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France to introduce body scans for US-bound passengers

France will introduce full-body scanners at some of its airports, initially to search US-bound passengers, Transport Secretary Dominique Bussereau said on Friday.


REUTERS - France will use body scanners at some of its airports, initially to search passengers heading to the United States, Transport Secretary Dominique Bussereau told Europe 1 radio on Friday.

France said it would tighten security measures at its airports after a failed attempt to blow up a U.S. plane heading for Detroit on Christmas day.

Bussereau said the first scanners would be used "certainly for flights to the United States and the most sensitive flights to start with" and said there may be six or seven scanners at the beginning.

A scanner will be installed at Charles de Gaulle airport in Paris within the next two weeks and another at the city's Orly airport at a later date, Eric Plaisant, director of security at France's civil aviation authority, said.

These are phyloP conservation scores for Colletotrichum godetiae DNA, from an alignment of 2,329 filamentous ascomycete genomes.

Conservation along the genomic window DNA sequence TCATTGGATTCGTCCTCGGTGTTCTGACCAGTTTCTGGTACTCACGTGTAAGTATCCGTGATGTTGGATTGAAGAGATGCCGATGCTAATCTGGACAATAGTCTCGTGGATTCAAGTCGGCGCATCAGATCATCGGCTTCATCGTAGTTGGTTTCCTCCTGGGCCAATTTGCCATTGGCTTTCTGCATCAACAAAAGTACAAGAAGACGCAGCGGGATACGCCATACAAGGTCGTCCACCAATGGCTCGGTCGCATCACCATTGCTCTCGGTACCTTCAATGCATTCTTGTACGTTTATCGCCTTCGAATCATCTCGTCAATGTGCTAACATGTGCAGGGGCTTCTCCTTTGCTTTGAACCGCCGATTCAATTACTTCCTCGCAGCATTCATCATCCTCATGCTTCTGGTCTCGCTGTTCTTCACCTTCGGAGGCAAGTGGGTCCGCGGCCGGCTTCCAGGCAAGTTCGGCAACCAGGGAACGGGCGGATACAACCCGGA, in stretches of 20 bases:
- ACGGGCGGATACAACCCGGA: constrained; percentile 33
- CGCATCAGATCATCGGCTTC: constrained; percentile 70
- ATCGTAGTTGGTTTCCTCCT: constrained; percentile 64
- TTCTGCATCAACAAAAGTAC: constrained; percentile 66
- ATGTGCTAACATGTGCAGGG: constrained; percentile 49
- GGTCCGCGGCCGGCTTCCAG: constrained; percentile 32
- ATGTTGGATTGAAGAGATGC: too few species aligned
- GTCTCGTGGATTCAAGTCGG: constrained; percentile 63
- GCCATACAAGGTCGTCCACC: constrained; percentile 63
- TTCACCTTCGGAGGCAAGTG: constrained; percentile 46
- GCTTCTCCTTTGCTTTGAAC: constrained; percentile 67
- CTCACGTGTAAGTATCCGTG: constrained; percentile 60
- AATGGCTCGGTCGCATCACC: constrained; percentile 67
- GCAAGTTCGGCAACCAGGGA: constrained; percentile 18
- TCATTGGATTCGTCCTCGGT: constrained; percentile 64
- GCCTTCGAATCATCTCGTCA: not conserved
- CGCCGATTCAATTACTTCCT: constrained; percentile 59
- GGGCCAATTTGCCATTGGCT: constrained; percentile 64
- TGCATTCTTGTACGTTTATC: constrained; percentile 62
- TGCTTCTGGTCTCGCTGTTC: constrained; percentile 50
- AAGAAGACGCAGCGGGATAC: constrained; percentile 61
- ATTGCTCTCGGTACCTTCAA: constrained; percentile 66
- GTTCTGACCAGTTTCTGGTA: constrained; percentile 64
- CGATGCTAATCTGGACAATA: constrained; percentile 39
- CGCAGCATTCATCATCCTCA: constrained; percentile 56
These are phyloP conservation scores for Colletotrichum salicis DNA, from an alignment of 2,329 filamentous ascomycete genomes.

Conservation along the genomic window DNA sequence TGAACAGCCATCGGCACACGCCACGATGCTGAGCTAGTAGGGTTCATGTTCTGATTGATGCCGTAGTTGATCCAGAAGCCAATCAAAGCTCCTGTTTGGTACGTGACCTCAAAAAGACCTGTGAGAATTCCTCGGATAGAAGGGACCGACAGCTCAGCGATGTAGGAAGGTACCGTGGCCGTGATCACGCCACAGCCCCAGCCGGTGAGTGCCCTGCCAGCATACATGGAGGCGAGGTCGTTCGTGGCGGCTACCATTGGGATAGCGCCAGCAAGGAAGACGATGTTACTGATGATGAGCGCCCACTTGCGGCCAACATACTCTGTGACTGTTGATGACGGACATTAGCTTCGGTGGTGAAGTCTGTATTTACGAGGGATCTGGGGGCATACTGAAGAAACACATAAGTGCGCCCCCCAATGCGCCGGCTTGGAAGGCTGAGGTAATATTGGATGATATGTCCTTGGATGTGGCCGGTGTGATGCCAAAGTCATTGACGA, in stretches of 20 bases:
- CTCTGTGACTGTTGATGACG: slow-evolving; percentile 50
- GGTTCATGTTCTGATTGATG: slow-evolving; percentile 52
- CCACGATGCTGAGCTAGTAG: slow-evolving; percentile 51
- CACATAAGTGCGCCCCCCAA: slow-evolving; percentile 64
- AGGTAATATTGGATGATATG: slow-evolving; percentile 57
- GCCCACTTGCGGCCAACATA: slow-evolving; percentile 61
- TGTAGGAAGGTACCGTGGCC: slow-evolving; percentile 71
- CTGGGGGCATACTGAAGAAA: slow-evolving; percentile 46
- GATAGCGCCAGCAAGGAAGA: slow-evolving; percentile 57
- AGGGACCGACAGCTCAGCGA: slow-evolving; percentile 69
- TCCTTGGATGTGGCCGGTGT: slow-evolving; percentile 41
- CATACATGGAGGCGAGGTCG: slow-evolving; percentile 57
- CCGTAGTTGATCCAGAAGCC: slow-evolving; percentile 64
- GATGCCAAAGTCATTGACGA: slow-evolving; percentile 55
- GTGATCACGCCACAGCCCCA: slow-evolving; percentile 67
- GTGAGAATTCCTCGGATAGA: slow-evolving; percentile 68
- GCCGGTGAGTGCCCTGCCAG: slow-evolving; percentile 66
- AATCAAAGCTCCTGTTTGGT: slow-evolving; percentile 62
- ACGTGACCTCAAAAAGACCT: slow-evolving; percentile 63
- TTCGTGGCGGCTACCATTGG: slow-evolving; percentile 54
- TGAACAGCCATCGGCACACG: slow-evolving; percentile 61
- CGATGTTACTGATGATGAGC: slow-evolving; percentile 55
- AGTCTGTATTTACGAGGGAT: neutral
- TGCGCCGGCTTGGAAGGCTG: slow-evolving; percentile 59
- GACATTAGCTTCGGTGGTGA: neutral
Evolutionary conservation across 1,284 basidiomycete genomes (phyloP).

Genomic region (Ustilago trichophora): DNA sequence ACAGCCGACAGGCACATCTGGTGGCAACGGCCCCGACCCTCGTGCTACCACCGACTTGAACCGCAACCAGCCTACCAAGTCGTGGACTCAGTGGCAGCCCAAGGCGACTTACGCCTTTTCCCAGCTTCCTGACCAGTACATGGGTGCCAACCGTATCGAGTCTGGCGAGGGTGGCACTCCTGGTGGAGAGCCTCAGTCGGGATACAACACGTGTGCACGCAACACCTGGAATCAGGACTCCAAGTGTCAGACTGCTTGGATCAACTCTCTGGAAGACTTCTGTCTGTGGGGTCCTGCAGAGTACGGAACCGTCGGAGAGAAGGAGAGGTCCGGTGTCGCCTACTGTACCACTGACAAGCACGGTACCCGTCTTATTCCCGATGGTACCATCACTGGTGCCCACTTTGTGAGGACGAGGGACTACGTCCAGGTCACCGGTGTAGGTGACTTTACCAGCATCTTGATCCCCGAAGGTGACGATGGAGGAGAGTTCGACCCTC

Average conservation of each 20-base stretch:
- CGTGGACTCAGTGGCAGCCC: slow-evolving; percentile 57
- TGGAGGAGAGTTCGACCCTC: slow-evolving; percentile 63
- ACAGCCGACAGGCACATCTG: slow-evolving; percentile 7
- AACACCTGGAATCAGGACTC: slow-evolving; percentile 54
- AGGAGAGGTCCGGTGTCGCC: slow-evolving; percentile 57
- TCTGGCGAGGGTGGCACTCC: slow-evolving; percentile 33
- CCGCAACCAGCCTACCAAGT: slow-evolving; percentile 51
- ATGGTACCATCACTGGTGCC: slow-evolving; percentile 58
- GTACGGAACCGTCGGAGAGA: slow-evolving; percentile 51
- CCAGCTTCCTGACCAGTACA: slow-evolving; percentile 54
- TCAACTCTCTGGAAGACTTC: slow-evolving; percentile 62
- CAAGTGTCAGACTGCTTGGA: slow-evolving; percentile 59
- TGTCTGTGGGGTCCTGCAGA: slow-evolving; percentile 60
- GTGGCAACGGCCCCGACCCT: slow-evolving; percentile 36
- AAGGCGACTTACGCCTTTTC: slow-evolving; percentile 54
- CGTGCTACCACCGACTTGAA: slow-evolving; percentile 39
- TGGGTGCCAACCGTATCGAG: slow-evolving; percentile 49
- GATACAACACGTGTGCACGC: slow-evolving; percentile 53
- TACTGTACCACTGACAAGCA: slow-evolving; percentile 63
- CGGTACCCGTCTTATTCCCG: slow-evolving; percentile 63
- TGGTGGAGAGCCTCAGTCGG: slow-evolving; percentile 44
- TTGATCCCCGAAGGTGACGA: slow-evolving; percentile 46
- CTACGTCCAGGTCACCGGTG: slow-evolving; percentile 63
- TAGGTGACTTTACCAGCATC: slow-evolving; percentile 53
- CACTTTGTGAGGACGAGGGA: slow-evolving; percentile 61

He said he was unable to give exact dates as the authority was still discussing the scanners' location in the airports, staff training and how to respect passengers' privacy.

Washington has asked other countries to improve their aviation security technology after the failed attack highlighted U.S. intelligence and security faults.

Canada, the Netherlands and Britain have said they plan to use body scanners. Italy is considering them and Nigeria, the country of origin of the man who tried to blow up the Detroit-bound flight from Amsterdam, will install them.  


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